Integrating AP English and the Collins Writing Program

By Brenda Mirsky, Teacher, Yeshivat Darche Eres, Brooklyn, NY

As a teacher of Regents English, Honors English, and Advanced Placement English Language and Composition, I’ve often been plagued by how to help students develop their writing skills. To be honest, I’ve often wondered how some of my students have gotten as far as they have with the poor writing skills they’ve developed.

I recently began teaching in a private boy’s high school whose goal is to provide an academically excellent education with the expectation that all graduates will attend at least a four-year college program. However, many students’ writing skills were not where they should have been by junior and senior years of high school. This lack of skill included those students who had elected to take Advanced Placement Language and Composition in 11th grade.

I was trained in the Collins Writing Program at a school where I previously worked, and I had quickly become an advocate of the program for two reasons: it allows the teacher to assess different components of a writing assignment separately and students are easily able to understand where they excel and where they need improvement. When I used the program with students in Regents classes, writing skills improved dramatically over the course of the school year. When I had to find a way to deal with the problem of inadequate writing skills among my students, my thoughts immediately turned to the Collins Writing Program. However, I had never used it with an AP class before. How would I integrate the AP Language Curriculum, Common Core Standards, and the Collins Writing Program? This seemed like a tall order, but I’m always up for a challenge.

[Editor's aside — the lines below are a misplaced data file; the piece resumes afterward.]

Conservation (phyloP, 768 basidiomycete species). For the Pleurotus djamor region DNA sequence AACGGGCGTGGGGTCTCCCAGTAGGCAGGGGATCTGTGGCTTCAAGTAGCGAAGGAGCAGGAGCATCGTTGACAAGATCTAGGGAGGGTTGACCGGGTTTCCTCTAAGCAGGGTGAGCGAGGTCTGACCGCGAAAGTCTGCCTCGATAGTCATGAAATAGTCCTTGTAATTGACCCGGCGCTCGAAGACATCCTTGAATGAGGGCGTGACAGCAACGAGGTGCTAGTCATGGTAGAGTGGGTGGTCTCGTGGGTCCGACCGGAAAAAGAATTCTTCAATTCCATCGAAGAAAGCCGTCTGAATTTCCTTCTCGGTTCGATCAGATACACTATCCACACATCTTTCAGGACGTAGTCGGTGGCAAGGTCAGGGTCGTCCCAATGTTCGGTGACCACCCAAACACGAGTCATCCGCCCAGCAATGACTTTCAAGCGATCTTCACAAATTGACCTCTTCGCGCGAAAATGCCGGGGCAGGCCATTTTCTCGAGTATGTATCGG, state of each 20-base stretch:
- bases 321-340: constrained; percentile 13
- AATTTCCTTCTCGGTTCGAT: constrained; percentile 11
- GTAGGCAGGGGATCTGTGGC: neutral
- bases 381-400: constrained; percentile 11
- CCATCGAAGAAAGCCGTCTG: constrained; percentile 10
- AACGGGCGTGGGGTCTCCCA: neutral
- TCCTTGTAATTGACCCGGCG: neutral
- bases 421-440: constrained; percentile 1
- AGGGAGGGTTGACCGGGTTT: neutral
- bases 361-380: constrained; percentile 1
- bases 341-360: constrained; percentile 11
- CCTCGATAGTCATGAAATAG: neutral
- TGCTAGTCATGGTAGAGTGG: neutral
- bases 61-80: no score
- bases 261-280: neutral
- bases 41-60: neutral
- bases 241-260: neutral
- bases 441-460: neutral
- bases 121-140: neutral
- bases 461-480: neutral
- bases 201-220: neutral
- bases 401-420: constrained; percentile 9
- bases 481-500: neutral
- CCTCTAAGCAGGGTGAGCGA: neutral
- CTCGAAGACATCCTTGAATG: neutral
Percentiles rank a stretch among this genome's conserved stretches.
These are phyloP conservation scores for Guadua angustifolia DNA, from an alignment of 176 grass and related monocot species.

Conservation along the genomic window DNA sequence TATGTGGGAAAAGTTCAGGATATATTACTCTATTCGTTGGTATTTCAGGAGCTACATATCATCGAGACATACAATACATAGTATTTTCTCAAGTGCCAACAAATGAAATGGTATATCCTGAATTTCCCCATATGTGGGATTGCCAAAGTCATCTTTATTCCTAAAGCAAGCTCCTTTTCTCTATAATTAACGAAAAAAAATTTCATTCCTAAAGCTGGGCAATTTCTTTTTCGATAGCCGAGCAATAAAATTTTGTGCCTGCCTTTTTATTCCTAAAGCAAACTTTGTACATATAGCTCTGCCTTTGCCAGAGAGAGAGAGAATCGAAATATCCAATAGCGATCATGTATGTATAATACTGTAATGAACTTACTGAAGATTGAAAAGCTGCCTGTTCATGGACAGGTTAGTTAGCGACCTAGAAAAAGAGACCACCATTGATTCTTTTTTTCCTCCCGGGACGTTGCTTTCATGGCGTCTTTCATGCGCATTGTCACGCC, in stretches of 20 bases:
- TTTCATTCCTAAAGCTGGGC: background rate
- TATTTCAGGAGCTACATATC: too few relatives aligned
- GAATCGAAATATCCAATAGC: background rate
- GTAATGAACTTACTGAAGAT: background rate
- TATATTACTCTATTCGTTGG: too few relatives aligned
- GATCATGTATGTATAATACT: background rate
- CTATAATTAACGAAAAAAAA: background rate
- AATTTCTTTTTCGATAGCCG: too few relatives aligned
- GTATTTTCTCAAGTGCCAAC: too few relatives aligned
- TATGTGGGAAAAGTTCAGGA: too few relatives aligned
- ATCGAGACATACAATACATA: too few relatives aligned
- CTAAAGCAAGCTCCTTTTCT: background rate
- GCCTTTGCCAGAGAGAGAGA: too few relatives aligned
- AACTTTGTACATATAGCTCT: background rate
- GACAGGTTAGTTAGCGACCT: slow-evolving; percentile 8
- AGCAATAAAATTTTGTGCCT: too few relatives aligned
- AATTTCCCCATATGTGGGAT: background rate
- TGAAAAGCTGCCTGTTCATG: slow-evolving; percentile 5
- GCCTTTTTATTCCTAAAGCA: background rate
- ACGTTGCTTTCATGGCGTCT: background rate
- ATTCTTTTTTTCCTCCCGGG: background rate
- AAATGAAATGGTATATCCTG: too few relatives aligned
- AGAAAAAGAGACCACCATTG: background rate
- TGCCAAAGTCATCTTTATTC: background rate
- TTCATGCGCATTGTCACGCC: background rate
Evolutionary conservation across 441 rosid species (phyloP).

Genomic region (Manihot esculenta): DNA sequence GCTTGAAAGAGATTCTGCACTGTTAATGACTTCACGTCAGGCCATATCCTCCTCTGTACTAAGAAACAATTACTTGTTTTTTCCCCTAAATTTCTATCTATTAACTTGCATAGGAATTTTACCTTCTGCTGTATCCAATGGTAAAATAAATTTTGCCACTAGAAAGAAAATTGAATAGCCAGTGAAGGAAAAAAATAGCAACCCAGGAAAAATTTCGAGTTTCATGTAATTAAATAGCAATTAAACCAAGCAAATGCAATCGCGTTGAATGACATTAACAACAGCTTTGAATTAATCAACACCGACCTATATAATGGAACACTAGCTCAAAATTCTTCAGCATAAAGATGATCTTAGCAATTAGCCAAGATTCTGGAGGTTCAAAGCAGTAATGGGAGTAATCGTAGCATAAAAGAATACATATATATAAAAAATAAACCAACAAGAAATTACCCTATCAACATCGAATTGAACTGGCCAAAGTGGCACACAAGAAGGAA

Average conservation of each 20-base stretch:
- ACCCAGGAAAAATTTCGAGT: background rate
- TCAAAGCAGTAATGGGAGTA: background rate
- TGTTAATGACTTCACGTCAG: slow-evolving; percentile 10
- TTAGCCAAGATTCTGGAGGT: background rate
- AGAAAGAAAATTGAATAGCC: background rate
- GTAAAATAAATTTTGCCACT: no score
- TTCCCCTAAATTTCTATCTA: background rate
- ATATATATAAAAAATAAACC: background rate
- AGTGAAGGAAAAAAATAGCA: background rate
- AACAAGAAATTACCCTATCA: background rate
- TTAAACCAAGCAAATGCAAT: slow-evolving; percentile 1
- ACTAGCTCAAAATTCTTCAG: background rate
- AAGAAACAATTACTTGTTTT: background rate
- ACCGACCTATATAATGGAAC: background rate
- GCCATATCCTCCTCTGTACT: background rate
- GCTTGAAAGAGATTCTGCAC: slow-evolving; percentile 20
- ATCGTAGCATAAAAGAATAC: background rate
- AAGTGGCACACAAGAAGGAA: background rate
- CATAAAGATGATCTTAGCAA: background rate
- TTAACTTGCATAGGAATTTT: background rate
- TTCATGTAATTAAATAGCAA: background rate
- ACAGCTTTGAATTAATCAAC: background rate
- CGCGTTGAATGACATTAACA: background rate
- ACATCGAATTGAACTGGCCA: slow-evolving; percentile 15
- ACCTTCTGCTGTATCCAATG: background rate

Leading My Students to Deeper Analysis and Improved Critical Thinking

The first thing I had to figure out was how to implement the Five Types of Writing. I realized that Type One assignments could easily replace Do Now assignments, often a reiteration of the previous day’s lesson. A Type One assignment, on the other hand, allows students to delve more deeply. For example, a Do Now might ask students to discuss three things they know about Hamlet in the third act of Shakespeare’s play. A Type One assignment, however, could require students to read an excerpt from one of Hamlet’s soliloquies (one they have previously discussed in class or one they will be discussing in that day’s lesson) and assess for themselves, in 5 to 10 lines, what the excerpt suggests about Hamlet’s character.